During the summer of 2014, focus was placed on the back nine, including the famed 16th hole, considered by many to be the best hole in the Coachella Valley. In addition to updating the fairways to current USGA drainage specifications, the renovation introduced creeks and new forward tee boxes.
Members will notice that on the 12th hole, a large bunker has been replaced by a small hazard—a creek. This new feature continues the themes found on holes No. 2 and 8.
The landing area on hole 13 was also widened for greater playability. “We adjusted some of the slope and contours for our middle-tee players, giving them more of a fairway to drive to, rather than having the ball land on a side or steep slope,” says Fazio. A similar treatment can now be found on the 14th hole as well.
For Fazio, the Mountain Course rework mirrors the membership’s dedication to an ever-evolving golf experience. And while the course remodel was indeed an extensive one, Fazio says the philosophy behind The Vintage remains the same as it was from the very beginning: to deliver sensational, high-quality golf that is challenging yet not difficult to play.
“The Vintage Club has an energy to it; it’s a progressive place,” Fazio says. “I’m proud to be a Member—no matter the average age of the membership, it’s among the youngest-thinking I know of.”
Members who have been here since the beginning share a consensus with those who have recently joined: The Vintage isn’t simply a club. Rather, it’s an idea, an outlook, and an ever-evolving ethos of greatness. When making Member-voted improvements to The Club, The Vintage doesn’t simply rebuild.
With an eye on the future, The Club is continually enriched by its membership. “One of the reasons The Vintage Club continues to be so successful is because the Members decide to make the improvements. There is no dictator here,” Humphreys says. “And the Members want it to be the very best. Their willingness to keep improving The Club is really what has made The Vintage what it is today.”
The large bunker by the 12th tee of the Mountain Course offers a bucolic setting, replete with a new babbling brook in a spot previously occupied by a large bunker.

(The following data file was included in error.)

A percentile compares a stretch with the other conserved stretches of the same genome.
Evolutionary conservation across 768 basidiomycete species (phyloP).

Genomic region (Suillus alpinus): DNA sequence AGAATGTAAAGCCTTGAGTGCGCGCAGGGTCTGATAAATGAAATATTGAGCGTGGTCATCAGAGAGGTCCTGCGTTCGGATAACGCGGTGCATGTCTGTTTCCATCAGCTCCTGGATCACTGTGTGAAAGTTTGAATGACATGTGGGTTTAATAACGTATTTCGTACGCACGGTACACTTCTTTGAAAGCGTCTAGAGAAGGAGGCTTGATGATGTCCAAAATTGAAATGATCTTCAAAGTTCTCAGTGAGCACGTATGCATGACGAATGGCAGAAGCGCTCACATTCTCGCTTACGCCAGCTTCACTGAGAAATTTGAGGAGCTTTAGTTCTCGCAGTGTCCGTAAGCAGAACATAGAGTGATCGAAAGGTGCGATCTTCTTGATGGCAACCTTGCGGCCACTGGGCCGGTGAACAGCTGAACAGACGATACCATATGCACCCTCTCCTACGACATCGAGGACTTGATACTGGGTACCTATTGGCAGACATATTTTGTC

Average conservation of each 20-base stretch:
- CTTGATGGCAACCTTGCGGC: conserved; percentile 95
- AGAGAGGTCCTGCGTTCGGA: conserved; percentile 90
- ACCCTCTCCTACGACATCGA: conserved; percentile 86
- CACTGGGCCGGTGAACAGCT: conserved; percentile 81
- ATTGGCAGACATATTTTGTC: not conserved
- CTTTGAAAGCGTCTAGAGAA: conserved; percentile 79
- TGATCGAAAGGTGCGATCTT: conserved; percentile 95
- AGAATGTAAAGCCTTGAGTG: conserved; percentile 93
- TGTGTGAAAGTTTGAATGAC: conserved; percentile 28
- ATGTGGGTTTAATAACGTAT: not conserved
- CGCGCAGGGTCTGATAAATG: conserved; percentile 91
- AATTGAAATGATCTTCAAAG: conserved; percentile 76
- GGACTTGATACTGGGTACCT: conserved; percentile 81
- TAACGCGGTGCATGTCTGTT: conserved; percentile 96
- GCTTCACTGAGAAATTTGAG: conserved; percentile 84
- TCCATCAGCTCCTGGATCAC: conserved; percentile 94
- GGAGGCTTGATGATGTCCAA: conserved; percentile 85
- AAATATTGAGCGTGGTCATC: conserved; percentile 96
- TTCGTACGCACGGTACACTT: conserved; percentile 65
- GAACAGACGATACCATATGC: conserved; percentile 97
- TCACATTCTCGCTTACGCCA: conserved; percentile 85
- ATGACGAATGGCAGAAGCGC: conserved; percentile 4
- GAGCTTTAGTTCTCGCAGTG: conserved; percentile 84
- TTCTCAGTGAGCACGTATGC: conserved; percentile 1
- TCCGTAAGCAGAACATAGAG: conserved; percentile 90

Such willingness is complemented by the like-minded character of those inhabiting the celebrated grounds. Vintage kinships develop; off-season activities, such as cruise trips through Europe, have become annual Member adventures. Humphreys estimates that half of the membership travels together during the summer off-season. He also notes that The Vintage has expanded to include a younger generation.
For example, Member Craig Johnson, 60, has witnessed The Club’s growth in concert with three generations of his own family. Johnson’s parents—Liz and the late Ric Johnson—joined The Vintage in the mid-1980s. Today, via The Club’s Legacy Membership Program, the Johnson cottage is enjoyed anew by the younger members of the family.
“I think all clubs are defined by the people who populate them,” Johnson says. “The staff, membership, and culture that’s been created at The Vintage is very unique. When my family is here, we run into a lot of my parents’ closest friends. I associate these families with my own and have watched their kids grow up alongside my own.
“The Club has really shifted toward comfort, with the additional dining where you can be a little more casual and sit outdoors,” Johnson adds. “And it’s more family-friendly; several of my contemporaries have joined over the years, guys my age and below, with younger families who are drawn to a more casual club atmosphere.”
For Humphreys’ part, a passion for the past, a hand on the present, and an eye on the future have resulted in a club, and a home, more unique than he could have ever envisioned.
“As younger Members come in and their desires and tastes are different from the original Members, we have to be cognizant of that,” Humphreys says. “Around the golf world today, play is really down and a lot of clubs are having problems because they’re not paying attention to that. So, in trying to figure out what the 40- and 50-year-olds want, we need to always work on what draws them in. But I must admit that I had no idea that The Club would evolve to the level that it has evolved to,” Humphreys concludes. “If anything, The Vintage Club is better than I ever thought it possibly could be.”